We may conclude, apparently, that Merritt favors cosmopolitanism to sectarianism.
But what sense does this make of biblical calls for God’s people to isolate themselves. The Israelites weren’t exactly interested — or weren’t supposed to be — in a Jerusalem that featured the best pork barbecue in the Middle East or that encouraged Plato to relocate his academy there. The New Testament threw out the older ethnic hostilities between Jew and Greek, but Paul’s instruction that believers should be separate and distinct from non-believers (2 Cor 6:17) is not necessarily a call to go cosmopolitan. Some believers like Merritt may be strong enough for the collisions with a spectrum of ideas and artistic expressions. But is he a pastor looking out for the good of his flock?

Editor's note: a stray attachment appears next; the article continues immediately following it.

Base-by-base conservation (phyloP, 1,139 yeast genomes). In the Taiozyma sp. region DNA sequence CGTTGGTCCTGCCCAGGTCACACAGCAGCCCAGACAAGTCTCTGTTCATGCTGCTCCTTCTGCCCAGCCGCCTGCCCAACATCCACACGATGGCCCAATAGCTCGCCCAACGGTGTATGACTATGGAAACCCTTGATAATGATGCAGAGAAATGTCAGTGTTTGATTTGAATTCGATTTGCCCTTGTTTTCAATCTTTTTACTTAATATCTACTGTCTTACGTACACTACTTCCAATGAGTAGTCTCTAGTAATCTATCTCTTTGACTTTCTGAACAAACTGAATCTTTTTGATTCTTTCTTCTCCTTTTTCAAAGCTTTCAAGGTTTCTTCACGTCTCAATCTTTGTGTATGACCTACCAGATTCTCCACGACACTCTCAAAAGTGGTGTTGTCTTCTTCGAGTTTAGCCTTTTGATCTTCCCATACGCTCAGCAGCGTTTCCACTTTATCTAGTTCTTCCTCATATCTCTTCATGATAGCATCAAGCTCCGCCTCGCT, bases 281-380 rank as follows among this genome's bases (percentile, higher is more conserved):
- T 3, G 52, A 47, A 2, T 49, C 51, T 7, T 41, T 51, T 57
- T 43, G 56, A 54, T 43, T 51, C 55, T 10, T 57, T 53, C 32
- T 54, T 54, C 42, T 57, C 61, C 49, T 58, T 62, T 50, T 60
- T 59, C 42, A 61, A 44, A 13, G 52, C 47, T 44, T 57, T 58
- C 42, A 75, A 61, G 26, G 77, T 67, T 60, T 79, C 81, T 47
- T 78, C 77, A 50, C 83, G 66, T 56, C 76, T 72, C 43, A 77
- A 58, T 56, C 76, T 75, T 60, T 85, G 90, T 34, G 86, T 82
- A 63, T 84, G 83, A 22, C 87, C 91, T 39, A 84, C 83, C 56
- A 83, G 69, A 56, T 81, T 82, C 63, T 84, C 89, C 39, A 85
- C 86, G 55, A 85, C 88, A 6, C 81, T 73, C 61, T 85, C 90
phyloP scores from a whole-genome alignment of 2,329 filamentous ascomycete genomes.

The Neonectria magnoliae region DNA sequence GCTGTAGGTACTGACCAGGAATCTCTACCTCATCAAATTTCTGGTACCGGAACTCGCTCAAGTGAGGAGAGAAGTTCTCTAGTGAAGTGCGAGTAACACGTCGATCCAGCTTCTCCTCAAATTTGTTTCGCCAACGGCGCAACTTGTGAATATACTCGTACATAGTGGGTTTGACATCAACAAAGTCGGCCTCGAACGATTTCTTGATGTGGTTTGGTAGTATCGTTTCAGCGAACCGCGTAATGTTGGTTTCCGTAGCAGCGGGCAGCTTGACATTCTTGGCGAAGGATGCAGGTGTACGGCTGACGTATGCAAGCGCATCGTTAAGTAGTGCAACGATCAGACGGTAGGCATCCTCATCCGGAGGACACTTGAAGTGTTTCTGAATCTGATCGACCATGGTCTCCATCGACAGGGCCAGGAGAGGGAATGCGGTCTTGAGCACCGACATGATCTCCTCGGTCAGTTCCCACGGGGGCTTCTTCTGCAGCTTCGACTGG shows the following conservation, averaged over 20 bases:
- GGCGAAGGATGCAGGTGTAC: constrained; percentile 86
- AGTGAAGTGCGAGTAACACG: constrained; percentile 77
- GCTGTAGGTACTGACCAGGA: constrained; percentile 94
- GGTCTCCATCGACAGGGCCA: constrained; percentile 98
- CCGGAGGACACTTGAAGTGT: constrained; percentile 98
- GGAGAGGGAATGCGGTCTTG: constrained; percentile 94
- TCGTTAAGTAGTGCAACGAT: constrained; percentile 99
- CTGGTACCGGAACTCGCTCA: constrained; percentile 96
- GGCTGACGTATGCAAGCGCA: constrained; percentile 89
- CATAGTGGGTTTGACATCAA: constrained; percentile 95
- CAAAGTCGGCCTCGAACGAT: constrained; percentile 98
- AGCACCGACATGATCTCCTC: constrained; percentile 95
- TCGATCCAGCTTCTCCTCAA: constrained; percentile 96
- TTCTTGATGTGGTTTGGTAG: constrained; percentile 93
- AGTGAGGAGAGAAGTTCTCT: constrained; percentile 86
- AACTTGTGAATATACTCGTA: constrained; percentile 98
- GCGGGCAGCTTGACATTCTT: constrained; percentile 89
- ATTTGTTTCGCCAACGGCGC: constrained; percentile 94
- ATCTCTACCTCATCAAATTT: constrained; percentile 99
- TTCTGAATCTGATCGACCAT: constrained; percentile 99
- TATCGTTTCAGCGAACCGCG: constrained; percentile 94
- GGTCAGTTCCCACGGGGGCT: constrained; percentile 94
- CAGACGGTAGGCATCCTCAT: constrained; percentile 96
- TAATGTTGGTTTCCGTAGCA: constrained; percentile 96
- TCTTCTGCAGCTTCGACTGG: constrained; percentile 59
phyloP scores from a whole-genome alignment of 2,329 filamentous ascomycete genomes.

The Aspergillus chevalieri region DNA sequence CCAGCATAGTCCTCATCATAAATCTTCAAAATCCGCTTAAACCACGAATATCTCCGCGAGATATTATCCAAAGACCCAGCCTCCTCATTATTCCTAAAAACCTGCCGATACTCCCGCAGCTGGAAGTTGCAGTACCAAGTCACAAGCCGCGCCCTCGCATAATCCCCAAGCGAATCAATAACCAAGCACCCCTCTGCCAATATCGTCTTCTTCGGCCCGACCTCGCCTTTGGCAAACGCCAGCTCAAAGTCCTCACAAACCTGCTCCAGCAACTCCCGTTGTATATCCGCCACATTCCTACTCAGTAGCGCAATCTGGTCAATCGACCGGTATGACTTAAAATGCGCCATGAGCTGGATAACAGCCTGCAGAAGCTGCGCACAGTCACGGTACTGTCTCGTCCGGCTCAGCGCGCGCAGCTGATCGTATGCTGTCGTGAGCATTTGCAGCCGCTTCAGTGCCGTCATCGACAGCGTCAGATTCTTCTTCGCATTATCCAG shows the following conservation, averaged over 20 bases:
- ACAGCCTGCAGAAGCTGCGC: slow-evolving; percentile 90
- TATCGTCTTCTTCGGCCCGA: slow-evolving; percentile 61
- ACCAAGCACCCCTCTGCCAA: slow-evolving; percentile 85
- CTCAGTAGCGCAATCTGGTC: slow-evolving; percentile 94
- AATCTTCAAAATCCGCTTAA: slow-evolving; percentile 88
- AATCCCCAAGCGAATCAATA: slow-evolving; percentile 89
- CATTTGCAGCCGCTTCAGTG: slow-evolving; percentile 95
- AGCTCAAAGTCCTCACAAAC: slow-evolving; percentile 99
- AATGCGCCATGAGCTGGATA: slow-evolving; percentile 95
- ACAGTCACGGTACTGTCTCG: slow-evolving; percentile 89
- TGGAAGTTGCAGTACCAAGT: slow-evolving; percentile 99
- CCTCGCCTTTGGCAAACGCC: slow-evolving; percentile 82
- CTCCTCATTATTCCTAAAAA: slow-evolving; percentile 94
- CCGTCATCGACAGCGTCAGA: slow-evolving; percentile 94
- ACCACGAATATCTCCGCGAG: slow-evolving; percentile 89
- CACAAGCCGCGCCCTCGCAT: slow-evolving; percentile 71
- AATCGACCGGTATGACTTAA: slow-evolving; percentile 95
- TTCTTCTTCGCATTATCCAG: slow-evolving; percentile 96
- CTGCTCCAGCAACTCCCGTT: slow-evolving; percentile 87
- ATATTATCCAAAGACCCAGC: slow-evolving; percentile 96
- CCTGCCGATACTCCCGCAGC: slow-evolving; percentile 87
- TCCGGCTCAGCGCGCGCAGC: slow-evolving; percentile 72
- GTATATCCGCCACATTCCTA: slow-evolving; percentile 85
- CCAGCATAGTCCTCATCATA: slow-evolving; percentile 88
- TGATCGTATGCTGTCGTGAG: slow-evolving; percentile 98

After all, even politicians know that tribalism is what makes groups tick. As Nick Clegg, the British deputy Prime Minister, recently admitted, “at the end of the day, you’ve also got to look after your own side, your own tribe, your own values.” Merritt should not fault New Calvinists for doing something so basically human, not to mention something so obviously important to the integrity of the church, unless he expects Christians to live like writers who reside in New York City.
— D. G. Hart, “Didn’t God Want The Israelites To Be Tribal?”